NASA observations aid efforts to track California’s wildfire smoke from space

NASA observations aid efforts to track California's wildfire smoke from space
On Aug. 31, MODIS detected several hotspots in the August Complex Fire in California, as well as several other actively burning areas to the north, west, and south. Credit: R. Kahn/K.J. Noyes/NASA Goddard/A. Nastan/JPL Caltech/J. Tackett/J-P Vernier/NASA Langley

Wildfires have been burning across the state of California for weeks—some of them becoming larger complexes as different fires merge. One of those was the August Complex Fire, which reportedly began as 37 distinct fires caused by lightning strikes in northern California on Aug. 17. That fire is still burning over a month later.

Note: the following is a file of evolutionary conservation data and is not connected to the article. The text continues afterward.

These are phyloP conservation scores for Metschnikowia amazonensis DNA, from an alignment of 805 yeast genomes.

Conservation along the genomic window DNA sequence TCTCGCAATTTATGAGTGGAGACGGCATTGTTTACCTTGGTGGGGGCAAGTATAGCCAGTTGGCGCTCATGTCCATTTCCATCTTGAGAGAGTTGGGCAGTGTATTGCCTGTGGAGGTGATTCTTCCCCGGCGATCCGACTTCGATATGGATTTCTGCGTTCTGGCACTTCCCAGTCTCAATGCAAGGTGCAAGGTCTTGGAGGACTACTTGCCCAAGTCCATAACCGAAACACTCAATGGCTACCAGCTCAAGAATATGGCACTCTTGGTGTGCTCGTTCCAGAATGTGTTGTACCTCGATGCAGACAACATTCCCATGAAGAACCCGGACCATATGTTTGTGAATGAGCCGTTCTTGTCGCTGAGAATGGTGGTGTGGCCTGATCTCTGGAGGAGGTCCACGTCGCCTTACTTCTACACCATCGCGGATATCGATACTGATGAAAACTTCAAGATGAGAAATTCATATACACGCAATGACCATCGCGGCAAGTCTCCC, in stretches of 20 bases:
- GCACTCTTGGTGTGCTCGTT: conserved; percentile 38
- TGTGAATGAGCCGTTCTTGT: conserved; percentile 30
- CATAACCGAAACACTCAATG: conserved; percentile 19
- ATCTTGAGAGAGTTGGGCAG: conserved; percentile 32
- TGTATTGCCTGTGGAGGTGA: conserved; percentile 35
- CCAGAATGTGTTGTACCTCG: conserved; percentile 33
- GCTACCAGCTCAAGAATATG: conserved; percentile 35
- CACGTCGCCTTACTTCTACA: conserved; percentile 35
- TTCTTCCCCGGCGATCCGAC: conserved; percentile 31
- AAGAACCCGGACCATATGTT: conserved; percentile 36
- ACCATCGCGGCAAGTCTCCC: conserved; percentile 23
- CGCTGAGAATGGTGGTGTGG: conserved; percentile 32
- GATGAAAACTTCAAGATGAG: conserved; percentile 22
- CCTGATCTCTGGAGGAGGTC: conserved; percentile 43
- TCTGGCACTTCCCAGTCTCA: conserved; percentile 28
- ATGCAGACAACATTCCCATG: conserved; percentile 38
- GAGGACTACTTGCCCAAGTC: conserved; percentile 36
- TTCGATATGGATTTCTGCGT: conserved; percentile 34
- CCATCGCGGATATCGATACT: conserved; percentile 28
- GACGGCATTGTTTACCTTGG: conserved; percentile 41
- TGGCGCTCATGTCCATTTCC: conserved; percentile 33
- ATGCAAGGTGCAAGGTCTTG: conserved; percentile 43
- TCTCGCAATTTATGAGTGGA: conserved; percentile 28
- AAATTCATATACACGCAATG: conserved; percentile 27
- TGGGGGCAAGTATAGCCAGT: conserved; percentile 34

The August Complex Fire and others this fire season have been sending far-reaching plumes of wildfire smoke into the atmosphere that worsen air quality in California and beyond. Predicting where that smoke will travel and how bad the air will be downwind is a challenge, but Earth-observing satellites can help. Included among them are NASA’s Terra and CALIPSO

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